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Journal


11/06 2014

Gilad Ratman, Megaphone of the Primal Scream

Right to the Point #5 / Artists’ Soapbox series: Meeting with Gilad Ratman

Plunged in mud, burying their amps or digging an imaginary passage in the foundations of the Israeli pavilion in Venice, the people Gilad Ratman presents in his filmed performances and installations are invariably in not very orthodox positions. Halfway between utopia, renunciation and the grotesque.

This is the last very good part of Right to the Point/Artists’ Soapbox Series, complete with Gilad Ratman’s utopian verve, wit, and trash. Then representing Israel at the 2013 Venice Biennale, the artist, who was born in Haifa 38 years ago, had at that time imagined a madcap fiction in which a group of people used underground tracks to appear inside the national pavilion, then took part in a sculpture workshop using clay—self-portraits filled with microphones, farcical and at times scary. On the ground floor, a DJ mixed live sounds captured by the microphones in each sculpted head and filled the whole space with primal screams which were accompanied by videos retracing the entire narrative.


Sculpture workshop

This work, which is clearly political because it elliptically broaches the identity and disputed creation of Israel in 1948, is also inspired by the journey made by the architect of the Israeli Pavilion, Zeev Rechter, who left Israel, just like the fictitious sculptures of The Workshop, to go to Venice. Gilad Ratman is a good-natured utopian who would like “people to get up in the morning and go mad if they feel like it, without anybody being able to have control over them”. But for him utopia is always tinged with a spirit of renunciation.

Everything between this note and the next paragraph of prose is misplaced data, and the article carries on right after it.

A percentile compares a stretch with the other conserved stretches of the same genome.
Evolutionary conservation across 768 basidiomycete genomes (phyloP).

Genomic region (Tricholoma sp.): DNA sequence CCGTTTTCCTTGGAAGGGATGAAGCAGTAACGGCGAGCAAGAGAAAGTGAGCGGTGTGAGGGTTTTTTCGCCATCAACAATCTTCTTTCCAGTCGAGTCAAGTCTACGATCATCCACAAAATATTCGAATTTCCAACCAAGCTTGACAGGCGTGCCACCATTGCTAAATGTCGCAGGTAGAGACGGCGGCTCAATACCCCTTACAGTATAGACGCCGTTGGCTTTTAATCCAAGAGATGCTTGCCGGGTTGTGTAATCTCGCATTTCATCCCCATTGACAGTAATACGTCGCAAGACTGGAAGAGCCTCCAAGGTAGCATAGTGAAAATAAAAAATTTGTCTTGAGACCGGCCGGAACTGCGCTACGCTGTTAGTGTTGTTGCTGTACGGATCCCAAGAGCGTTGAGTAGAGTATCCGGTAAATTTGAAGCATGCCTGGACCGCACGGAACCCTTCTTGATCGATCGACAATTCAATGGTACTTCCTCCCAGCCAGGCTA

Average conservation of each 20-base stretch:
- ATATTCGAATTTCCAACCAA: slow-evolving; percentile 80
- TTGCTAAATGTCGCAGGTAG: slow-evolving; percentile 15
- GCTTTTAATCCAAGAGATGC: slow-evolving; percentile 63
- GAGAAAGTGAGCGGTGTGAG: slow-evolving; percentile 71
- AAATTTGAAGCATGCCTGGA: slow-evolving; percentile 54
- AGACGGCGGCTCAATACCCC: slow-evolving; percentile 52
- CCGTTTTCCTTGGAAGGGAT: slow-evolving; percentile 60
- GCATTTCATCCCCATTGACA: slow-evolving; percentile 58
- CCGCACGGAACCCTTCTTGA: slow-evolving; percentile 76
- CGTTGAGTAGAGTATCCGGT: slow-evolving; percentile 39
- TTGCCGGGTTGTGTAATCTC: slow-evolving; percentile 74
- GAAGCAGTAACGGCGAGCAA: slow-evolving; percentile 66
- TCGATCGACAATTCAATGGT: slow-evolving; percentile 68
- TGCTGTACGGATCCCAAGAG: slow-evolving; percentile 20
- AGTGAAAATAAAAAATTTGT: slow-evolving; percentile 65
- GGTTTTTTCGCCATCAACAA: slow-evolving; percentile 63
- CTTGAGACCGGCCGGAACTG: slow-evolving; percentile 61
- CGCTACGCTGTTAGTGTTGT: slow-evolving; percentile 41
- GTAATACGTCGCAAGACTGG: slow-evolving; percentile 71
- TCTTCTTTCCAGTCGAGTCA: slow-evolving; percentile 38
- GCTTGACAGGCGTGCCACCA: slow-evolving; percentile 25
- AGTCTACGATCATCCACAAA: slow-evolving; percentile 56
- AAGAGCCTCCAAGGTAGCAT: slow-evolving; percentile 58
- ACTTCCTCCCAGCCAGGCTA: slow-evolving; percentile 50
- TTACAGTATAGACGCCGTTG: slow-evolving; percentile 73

The Workshop. Venice Biennale 2013. Courtesy of the Artist and Braverman Gallery, Tel Aviv


Heavy metal 

Another staging, another filmed performance, “Buried Metal” finds its source of inspiration in the highly revolutionary Metallic concert given in Russia in 1991, where the Russian army and police were also present. Gilad Ratman, for his part, invited five Romanian heavy metal groups into the countryside. There they dug a huge hole where they buried their speakers under 10 feet of earth, by night, then, in a circle, let out screams that were even more cavernous and low-pitched than during heavy metal concerts.



A project with five heavy metal bands. 2010-2014. Courtesy of the Artist and Braverman Gallery, Tel Aviv


Mud bath 

In his works, Gilad Ratman, who is interested in communities, freedom, politics and music as a liberating force, gives real importance to the narrative, somewhere between terror and wit. Like his Bogeyman, a video in which people plunged in gray mud breathe through plastic tubes and activate sounds created by musical instruments suspended outside the muddy pond, all set up in a studio. Between punishment and liberation of the individual and communities, pathos and poetry, Gilad Ratman is the author of powerful works which have already been exhibited at the Museum of Contemporary Art in Tel Aviv and at PS1 in New York.


Copyright :The 588 project, 2009. Courtesy of the Artist and Braverman Gallery, Tel Aviv

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